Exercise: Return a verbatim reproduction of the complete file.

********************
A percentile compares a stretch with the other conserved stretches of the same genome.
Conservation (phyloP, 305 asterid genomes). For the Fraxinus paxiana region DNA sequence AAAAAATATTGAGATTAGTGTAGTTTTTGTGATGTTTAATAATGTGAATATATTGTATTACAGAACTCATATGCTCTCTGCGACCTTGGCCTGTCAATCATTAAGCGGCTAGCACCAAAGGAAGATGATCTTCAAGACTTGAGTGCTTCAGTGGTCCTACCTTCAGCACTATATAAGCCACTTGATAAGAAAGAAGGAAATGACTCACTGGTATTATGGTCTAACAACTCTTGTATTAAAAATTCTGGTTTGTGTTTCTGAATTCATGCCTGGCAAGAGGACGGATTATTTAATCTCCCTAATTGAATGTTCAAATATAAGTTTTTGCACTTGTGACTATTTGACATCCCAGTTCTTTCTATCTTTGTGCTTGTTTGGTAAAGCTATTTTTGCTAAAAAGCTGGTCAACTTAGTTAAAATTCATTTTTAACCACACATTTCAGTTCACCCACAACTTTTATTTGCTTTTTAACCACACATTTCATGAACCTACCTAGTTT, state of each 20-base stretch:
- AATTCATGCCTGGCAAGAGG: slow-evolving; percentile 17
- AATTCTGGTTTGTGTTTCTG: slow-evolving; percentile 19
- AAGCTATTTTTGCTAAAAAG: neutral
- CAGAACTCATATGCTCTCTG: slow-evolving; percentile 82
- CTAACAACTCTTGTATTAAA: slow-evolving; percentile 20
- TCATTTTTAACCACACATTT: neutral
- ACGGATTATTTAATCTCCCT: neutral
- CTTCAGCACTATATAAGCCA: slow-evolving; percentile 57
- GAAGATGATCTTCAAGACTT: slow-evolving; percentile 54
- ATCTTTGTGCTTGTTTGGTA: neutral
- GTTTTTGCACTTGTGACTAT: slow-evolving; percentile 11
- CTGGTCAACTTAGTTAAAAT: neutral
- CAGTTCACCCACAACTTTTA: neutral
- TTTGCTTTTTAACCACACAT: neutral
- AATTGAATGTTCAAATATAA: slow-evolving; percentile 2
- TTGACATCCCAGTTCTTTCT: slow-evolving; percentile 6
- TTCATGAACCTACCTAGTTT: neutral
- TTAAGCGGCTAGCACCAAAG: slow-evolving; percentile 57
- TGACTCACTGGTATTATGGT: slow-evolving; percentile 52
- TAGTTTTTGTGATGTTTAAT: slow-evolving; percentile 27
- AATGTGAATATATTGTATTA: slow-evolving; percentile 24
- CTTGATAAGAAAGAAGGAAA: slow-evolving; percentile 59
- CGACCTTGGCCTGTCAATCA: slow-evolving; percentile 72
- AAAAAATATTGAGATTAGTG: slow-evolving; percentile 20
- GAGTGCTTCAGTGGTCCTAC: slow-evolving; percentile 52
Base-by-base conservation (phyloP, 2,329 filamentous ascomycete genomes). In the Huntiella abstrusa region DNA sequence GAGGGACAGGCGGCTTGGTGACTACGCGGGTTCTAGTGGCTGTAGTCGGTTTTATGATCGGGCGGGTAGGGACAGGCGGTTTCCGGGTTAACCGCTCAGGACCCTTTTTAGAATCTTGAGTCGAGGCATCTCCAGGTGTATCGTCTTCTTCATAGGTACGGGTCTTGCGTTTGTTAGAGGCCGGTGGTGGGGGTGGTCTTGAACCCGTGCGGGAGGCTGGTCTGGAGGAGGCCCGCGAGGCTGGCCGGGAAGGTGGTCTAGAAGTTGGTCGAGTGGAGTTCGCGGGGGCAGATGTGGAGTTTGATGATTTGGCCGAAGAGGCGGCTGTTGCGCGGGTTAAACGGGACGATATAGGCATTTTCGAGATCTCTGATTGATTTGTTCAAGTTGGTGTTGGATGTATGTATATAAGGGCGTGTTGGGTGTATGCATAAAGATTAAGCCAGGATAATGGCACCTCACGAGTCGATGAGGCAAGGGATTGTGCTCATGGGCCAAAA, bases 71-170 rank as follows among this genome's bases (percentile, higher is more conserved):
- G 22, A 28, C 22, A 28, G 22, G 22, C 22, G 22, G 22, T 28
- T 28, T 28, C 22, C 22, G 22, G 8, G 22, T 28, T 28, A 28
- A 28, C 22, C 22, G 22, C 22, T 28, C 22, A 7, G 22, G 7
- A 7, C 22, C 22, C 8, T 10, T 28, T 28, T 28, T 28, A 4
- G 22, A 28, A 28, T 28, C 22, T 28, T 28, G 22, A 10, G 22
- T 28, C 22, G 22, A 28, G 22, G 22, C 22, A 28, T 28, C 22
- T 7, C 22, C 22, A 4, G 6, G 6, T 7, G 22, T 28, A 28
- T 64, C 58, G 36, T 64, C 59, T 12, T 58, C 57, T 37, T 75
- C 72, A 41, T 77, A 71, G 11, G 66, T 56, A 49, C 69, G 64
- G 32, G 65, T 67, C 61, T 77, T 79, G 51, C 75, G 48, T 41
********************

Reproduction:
A percentile compares a stretch with the other conserved stretches of the same genome.
Conservation (phyloP, 305 asterid genomes). For the Fraxinus paxiana region DNA sequence AAAAAATATTGAGATTAGTGTAGTTTTTGTGATGTTTAATAATGTGAATATATTGTATTACAGAACTCATATGCTCTCTGCGACCTTGGCCTGTCAATCATTAAGCGGCTAGCACCAAAGGAAGATGATCTTCAAGACTTGAGTGCTTCAGTGGTCCTACCTTCAGCACTATATAAGCCACTTGATAAGAAAGAAGGAAATGACTCACTGGTATTATGGTCTAACAACTCTTGTATTAAAAATTCTGGTTTGTGTTTCTGAATTCATGCCTGGCAAGAGGACGGATTATTTAATCTCCCTAATTGAATGTTCAAATATAAGTTTTTGCACTTGTGACTATTTGACATCCCAGTTCTTTCTATCTTTGTGCTTGTTTGGTAAAGCTATTTTTGCTAAAAAGCTGGTCAACTTAGTTAAAATTCATTTTTAACCACACATTTCAGTTCACCCACAACTTTTATTTGCTTTTTAACCACACATTTCATGAACCTACCTAGTTT, state of each 20-base stretch:
- AATTCATGCCTGGCAAGAGG: slow-evolving; percentile 17
- AATTCTGGTTTGTGTTTCTG: slow-evolving; percentile 19
- AAGCTATTTTTGCTAAAAAG: neutral
- CAGAACTCATATGCTCTCTG: slow-evolving; percentile 82
- CTAACAACTCTTGTATTAAA: slow-evolving; percentile 20
- TCATTTTTAACCACACATTT: neutral
- ACGGATTATTTAATCTCCCT: neutral
- CTTCAGCACTATATAAGCCA: slow-evolving; percentile 57
- GAAGATGATCTTCAAGACTT: slow-evolving; percentile 54
- ATCTTTGTGCTTGTTTGGTA: neutral
- GTTTTTGCACTTGTGACTAT: slow-evolving; percentile 11
- CTGGTCAACTTAGTTAAAAT: neutral
- CAGTTCACCCACAACTTTTA: neutral
- TTTGCTTTTTAACCACACAT: neutral
- AATTGAATGTTCAAATATAA: slow-evolving; percentile 2
- TTGACATCCCAGTTCTTTCT: slow-evolving; percentile 6
- TTCATGAACCTACCTAGTTT: neutral
- TTAAGCGGCTAGCACCAAAG: slow-evolving; percentile 57
- TGACTCACTGGTATTATGGT: slow-evolving; percentile 52
- TAGTTTTTGTGATGTTTAAT: slow-evolving; percentile 27
- AATGTGAATATATTGTATTA: slow-evolving; percentile 24
- CTTGATAAGAAAGAAGGAAA: slow-evolving; percentile 59
- CGACCTTGGCCTGTCAATCA: slow-evolving; percentile 72
- AAAAAATATTGAGATTAGTG: slow-evolving; percentile 20
- GAGTGCTTCAGTGGTCCTAC: slow-evolving; percentile 52
Base-by-base conservation (phyloP, 2,329 filamentous ascomycete genomes). In the Huntiella abstrusa region DNA sequence GAGGGACAGGCGGCTTGGTGACTACGCGGGTTCTAGTGGCTGTAGTCGGTTTTATGATCGGGCGGGTAGGGACAGGCGGTTTCCGGGTTAACCGCTCAGGACCCTTTTTAGAATCTTGAGTCGAGGCATCTCCAGGTGTATCGTCTTCTTCATAGGTACGGGTCTTGCGTTTGTTAGAGGCCGGTGGTGGGGGTGGTCTTGAACCCGTGCGGGAGGCTGGTCTGGAGGAGGCCCGCGAGGCTGGCCGGGAAGGTGGTCTAGAAGTTGGTCGAGTGGAGTTCGCGGGGGCAGATGTGGAGTTTGATGATTTGGCCGAAGAGGCGGCTGTTGCGCGGGTTAAACGGGACGATATAGGCATTTTCGAGATCTCTGATTGATTTGTTCAAGTTGGTGTTGGATGTATGTATATAAGGGCGTGTTGGGTGTATGCATAAAGATTAAGCCAGGATAATGGCACCTCACGAGTCGATGAGGCAAGGGATTGTGCTCATGGGCCAAAA, bases 71-170 rank as follows among this genome's bases (percentile, higher is more conserved):
- G 22, A 28, C 22, A 28, G 22, G 22, C 22, G 22, G 22, T 28
- T 28, T 28, C 22, C 22, G 22, G 8, G 22, T 28, T 28, A 28
- A 28, C 22, C 22, G 22, C 22, T 28, C 22, A 7, G 22, G 7
- A 7, C 22, C 22, C 8, T 10, T 28, T 28, T 28, T 28, A 4
- G 22, A 28, A 28, T 28, C 22, T 28, T 28, G 22, A 10, G 22
- T 28, C 22, G 22, A 28, G 22, G 22, C 22, A 28, T 28, C 22
- T 7, C 22, C 22, A 4, G 6, G 6, T 7, G 22, T 28, A 28
- T 64, C 58, G 36, T 64, C 59, T 12, T 58, C 57, T 37, T 75
- C 72, A 41, T 77, A 71, G 11, G 66, T 56, A 49, C 69, G 64
- G 32, G 65, T 67, C 61, T 77, T 79, G 51, C 75, G 48, T 41